Corsair reveals the Hydro Series H100i PRO RGB 240mm, a new watercooling kit with RGB LED light effects. This is the third entry in the series, it follows the 280mm H115i Pro and the 360mm H150i Pro.
Corsair sells it via its webshop for $119.99.
CORSAIR®, a world leader in PC gaming peripherals and enthusiast components, today launched a new addition to its bestselling line of Hydro Series liquid CPU coolers, the CORSAIR Hydro Series H100i PRO RGB 240mm Liquid CPU Cooler. Equipped with a vibrant RGB LED-lit pump head and two high-performance ML120 PWM magnetic levitation bearing fans, the H100i PRO is ready to cool today’s most demanding high-performance CPUs, with precise fan and lighting control powered by CORSAIR iCUE software.
The H100i PRO’s pair of ML120 fans are tuned to produce the airflow and static pressure needed to excel when driving air through a radiator, in addition to boasting ultra-low friction magnetic levitation bearings that allow them to spin significantly quieter at higher RPMs. PWM connection allows for precise speed control across a wide range, from 400 RPM to 2,400 RPM, or even the ability to stop the fans entirely using Zero RPM fan profiles at lower temperatures.
Driving the H100i PRO’s performance is a redesigned cold-plate and adjustable low-noise pump, engineered to transfer heat away from your CPU into the coolant, and towards the radiator as efficiently and quietly as possible. Capped with aluminum trim and a vibrant zone of RGB lighting, the H100i PRO’s pump head sits at the heart of your PC with the performance to cool today’s fastest CPUs, finished with vibrant ring of RGB lighting.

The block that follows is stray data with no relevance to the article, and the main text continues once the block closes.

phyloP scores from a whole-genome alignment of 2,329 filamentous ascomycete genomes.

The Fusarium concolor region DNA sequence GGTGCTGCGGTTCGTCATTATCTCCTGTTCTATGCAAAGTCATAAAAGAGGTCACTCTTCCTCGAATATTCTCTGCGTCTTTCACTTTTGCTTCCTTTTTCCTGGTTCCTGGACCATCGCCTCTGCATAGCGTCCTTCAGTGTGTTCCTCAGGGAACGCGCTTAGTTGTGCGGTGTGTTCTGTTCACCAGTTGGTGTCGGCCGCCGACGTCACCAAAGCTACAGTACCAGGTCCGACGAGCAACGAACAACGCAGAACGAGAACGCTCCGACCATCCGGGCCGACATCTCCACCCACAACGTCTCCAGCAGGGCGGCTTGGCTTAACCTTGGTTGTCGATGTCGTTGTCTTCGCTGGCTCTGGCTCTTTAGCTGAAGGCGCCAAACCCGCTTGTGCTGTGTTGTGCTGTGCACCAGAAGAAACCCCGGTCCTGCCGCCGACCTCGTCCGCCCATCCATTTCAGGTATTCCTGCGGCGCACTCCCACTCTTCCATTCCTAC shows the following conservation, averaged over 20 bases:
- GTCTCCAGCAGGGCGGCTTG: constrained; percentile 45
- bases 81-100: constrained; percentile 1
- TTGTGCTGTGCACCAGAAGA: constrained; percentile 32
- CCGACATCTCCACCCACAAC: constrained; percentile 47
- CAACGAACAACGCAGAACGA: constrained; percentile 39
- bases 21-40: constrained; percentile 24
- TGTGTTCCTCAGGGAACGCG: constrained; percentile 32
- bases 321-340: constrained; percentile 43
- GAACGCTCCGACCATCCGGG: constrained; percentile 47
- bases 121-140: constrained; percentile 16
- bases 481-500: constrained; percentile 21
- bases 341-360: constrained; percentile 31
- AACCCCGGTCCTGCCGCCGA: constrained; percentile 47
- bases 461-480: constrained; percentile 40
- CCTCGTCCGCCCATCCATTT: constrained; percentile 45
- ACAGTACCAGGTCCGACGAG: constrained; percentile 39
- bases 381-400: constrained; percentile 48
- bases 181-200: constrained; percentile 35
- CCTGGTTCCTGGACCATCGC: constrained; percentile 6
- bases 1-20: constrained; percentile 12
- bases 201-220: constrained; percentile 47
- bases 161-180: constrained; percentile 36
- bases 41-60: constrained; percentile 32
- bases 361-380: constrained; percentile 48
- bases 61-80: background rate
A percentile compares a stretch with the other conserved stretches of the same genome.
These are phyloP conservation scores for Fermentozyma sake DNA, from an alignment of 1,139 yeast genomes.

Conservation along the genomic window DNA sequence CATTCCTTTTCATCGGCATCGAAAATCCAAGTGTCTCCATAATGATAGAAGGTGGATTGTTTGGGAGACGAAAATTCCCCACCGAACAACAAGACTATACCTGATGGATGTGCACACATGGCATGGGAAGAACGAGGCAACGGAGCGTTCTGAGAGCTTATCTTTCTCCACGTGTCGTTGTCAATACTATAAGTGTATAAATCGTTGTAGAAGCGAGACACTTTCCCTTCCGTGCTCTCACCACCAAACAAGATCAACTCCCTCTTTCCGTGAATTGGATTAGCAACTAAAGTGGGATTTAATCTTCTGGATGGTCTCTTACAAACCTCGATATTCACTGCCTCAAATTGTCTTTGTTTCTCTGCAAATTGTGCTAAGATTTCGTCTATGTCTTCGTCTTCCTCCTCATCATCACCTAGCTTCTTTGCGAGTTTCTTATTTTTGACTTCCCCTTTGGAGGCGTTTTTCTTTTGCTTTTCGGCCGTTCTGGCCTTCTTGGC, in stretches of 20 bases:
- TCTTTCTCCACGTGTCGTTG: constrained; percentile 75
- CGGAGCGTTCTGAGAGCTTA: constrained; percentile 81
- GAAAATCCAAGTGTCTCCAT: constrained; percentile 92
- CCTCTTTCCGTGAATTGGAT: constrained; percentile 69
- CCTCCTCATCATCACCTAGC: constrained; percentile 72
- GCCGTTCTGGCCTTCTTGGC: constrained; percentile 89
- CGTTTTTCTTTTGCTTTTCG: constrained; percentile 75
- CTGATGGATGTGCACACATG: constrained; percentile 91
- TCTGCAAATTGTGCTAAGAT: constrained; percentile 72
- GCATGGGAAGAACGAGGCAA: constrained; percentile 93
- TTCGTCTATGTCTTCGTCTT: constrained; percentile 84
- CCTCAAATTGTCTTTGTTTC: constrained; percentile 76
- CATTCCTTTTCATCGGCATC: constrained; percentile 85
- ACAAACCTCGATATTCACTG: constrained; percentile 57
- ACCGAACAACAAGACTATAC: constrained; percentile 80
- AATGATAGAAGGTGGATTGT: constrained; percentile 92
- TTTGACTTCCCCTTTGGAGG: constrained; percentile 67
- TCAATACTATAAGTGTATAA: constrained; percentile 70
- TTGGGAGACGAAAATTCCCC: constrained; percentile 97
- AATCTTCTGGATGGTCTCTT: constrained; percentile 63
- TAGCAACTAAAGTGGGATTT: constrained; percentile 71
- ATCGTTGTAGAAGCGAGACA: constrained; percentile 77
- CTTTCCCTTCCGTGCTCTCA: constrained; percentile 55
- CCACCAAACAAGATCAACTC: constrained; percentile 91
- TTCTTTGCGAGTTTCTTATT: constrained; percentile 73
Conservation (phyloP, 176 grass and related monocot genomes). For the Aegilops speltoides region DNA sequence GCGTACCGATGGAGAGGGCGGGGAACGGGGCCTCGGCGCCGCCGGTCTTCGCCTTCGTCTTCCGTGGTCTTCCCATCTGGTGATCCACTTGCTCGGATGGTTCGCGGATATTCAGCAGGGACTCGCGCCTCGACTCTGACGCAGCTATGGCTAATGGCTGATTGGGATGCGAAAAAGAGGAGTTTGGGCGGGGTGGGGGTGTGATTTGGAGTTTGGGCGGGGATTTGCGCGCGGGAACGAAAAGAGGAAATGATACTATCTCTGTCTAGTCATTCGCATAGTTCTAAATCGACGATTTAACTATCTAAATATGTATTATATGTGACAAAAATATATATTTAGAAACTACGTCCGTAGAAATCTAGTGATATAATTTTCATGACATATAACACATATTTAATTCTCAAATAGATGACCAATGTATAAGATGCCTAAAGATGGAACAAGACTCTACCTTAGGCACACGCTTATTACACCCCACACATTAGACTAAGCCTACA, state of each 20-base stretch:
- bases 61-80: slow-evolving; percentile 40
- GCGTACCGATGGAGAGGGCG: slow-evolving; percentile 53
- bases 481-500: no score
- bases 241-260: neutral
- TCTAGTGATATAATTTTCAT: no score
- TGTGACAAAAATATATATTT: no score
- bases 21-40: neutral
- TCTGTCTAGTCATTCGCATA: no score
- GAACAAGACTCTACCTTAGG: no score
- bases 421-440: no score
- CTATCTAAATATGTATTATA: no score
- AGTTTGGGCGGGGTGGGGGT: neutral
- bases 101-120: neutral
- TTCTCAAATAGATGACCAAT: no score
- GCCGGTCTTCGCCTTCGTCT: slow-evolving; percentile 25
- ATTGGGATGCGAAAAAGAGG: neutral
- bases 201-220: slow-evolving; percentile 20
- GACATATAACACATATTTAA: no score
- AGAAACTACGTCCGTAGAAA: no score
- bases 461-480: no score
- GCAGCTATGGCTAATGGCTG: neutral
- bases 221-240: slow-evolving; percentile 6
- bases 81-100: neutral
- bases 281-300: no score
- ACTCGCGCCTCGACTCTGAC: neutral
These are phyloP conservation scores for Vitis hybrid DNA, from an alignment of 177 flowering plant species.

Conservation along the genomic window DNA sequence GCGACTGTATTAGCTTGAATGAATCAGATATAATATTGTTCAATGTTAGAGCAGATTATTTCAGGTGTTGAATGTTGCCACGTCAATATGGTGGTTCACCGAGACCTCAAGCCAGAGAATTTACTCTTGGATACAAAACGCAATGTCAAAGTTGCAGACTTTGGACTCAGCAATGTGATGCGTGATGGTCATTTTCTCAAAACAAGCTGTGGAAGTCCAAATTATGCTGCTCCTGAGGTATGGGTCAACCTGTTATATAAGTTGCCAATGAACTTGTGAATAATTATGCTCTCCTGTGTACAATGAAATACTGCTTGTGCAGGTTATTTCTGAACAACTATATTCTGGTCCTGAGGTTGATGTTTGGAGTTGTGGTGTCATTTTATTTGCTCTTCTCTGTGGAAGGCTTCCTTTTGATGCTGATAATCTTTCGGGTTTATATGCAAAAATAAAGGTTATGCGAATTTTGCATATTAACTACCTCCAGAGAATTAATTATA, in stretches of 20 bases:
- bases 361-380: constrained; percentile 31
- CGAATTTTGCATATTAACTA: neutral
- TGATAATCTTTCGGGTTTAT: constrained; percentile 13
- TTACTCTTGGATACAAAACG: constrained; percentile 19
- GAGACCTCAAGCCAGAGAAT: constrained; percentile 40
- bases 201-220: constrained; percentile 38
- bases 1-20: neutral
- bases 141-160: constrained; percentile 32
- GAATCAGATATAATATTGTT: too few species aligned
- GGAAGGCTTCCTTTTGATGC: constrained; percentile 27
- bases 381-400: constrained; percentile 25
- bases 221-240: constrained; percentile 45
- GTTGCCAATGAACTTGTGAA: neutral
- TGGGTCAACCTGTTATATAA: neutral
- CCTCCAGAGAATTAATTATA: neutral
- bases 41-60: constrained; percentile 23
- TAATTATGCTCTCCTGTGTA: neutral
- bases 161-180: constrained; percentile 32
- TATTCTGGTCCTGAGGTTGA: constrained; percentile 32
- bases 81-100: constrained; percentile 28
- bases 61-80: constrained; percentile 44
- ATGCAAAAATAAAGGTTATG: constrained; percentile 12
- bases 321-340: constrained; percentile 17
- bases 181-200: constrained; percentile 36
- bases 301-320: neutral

With customizable fan speed, pump speed and RGB lighting, CORSAIR iCUE software powers the H100i PRO, allowing users to easily adjust performance and synchronize lighting across their whole system. Set up detailed fan curves to automatically adjust fans when CPU or system temperatures rise, set RGB lighting to indicate CPU temperature or match your setup, and adjust pump speed to prioritize peak flow-rate or minimal noise, all from a single intuitive interface.
Easy to install into almost any enthusiast case thanks to a standardized 240mm radiator size and a modular, tool-free mounting bracket, the H100i PRO is backed by a comprehensive five-year warranty, so you can be confident of worry-free CPU cooling for many builds and upgrades to come.
Boasting the best in CORSAIR customizable performance, the H100i PRO delivers powerful, low-noise cooling with a flash of RGB lighting, for liquid CPU cooling that’s seen, not heard.
Posted on Thursday, July 19 2018 @ 13:54:58 CEST by Thomas De Maesschalck
Is AMD going to heat up competition with Intel even more by increasing the core count of its Ryzen lineup? A new video from MSI seems to suggests this. The motherboard maker talks about its new B450 motherboards and hints that its upcoming products support eight-core "and up" AM4 processors from AMD.